And in the spirit of their glorious battle, we should dedicate ourselves to joining them one day. We are all supposed to be saints, and as tall an order as that may sound, it needs to be our number one priority. Because there is no one in heaven who is not a saint. So then, we need to take all the help God and His Church gives us: we must dedicate ourselves to the sacraments, particularly the sacrament of Penance and the Eucharist, which together are more powerful than a solemn exorcism. We must put prayer at the beginning, in the middle and the end of our to-do lists, dedicating ourselves to the Blessed Sacrament, to the reading of scripture, and devotions, particularly the rosary. We have to make every effort to live the Gospel, and to give witness to the power of God’s love in our lives and in our world. Because if we honor and witness to Christ in this life, he will surely be our advocate in the life to come.

So yes, I think Jesus might trick-or-treat. But we come to him today for the best of all treats, the saving grace that he offers us that we might join the saints in heaven one day. We come to Jesus rejoicing and full of gladness, because we know that those who belong to him will have great reward in heaven.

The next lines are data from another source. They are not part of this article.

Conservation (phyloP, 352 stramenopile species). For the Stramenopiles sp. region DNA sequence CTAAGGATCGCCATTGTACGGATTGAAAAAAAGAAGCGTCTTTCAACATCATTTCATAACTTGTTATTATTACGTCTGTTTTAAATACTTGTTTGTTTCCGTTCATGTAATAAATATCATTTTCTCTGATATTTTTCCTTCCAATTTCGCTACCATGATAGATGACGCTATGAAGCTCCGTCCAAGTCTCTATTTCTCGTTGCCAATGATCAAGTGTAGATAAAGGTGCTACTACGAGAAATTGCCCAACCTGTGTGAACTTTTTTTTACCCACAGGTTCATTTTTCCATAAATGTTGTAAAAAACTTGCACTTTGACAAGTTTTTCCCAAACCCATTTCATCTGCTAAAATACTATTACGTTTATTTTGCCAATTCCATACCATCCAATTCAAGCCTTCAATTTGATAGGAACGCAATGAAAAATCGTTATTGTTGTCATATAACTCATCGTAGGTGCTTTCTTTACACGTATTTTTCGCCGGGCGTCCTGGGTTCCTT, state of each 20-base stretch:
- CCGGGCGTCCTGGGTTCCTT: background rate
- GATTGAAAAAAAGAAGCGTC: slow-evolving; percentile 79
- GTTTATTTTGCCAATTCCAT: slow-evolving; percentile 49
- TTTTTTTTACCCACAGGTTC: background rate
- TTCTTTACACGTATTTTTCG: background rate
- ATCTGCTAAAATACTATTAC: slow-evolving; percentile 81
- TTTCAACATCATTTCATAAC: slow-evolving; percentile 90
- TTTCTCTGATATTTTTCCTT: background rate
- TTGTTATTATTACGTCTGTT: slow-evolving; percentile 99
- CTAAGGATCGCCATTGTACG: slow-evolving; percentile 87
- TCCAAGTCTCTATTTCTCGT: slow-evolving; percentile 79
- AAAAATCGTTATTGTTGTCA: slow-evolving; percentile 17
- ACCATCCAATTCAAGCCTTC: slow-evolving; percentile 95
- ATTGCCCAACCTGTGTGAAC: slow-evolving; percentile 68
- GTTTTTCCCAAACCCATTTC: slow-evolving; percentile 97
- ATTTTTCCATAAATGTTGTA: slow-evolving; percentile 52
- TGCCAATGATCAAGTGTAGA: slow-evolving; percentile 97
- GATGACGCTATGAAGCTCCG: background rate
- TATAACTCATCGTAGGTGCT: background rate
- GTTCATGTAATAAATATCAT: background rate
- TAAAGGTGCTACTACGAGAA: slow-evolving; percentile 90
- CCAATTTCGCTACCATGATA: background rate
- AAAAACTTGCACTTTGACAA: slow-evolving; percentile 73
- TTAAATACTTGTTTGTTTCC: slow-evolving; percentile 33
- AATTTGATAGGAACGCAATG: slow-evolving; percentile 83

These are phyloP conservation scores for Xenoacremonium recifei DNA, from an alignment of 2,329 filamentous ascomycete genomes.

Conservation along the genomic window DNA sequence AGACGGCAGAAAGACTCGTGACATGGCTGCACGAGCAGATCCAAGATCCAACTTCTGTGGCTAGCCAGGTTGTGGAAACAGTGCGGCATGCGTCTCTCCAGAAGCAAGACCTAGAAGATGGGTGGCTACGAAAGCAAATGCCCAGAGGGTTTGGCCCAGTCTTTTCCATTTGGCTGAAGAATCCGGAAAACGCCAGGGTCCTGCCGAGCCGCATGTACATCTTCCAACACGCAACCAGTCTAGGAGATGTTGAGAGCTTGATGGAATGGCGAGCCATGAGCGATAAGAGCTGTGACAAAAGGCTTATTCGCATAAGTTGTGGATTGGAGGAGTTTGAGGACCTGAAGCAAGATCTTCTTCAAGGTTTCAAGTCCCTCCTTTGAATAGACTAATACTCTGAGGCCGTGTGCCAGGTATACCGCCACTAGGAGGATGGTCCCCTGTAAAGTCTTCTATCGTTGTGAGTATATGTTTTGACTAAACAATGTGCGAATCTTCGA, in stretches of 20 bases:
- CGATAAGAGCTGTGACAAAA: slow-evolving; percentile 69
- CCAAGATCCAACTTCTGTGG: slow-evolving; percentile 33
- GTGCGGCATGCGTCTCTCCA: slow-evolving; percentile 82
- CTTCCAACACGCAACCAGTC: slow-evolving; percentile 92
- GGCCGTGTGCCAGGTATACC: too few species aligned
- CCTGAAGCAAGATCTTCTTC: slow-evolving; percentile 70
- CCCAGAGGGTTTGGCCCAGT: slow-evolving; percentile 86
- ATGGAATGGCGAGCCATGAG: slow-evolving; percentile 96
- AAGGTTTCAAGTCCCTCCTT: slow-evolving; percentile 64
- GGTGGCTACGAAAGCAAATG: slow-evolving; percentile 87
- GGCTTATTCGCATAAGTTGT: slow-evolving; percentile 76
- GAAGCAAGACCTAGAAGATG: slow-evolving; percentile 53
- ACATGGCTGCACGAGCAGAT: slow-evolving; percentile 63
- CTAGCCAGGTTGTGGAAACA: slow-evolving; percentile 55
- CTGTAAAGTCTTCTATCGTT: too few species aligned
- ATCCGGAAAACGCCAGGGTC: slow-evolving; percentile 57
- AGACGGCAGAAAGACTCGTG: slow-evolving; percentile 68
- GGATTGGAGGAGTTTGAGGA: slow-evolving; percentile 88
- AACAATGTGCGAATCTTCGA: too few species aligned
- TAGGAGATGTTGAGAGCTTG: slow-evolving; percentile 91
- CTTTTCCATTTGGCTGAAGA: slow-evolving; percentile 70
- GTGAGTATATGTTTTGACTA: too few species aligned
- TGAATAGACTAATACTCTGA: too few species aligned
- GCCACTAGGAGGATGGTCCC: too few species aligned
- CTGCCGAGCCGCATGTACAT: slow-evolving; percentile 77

The Solemnity of All Saints

Today’s readings

I think we all bristle, mistakenly, at the idea of being a saint.  Saints are those super-holy folks who are depicted in artwork and glorified in amazing stories.  We are just ordinary people who struggle with our holiness, at best.  But today, the Church is asking us to think about saints in a broader way.  Yes, we include all those “official” saints that have been canonized through the ages.  The Church rejoices in the saints because when someone becomes a saint, the Church recognizes that he or she is definitely in heaven, the goal of all our lives.  That’s what the process of canonization is all about.  And bringing people to heaven is the whole point of the Church.  So, from the many saints of every time and place, we know of thousands of people that are certainly in heaven.  This illustrates that God’s will is done in the end, doesn’t it?

But, as I said, I think the Church wants us to think about saints in a broader way.  There is the story of a schoolteacher who asked her children what a saint was.  One little girl thought about the saints she saw in stained glass windows, and said “Saints are people the light shines through.”  Think about that for a minute – that little girl isn’t far from the kingdom of God there.  Because all people are called to let the light of Christ shine through them, and saints are those people who have made that the business of their lives.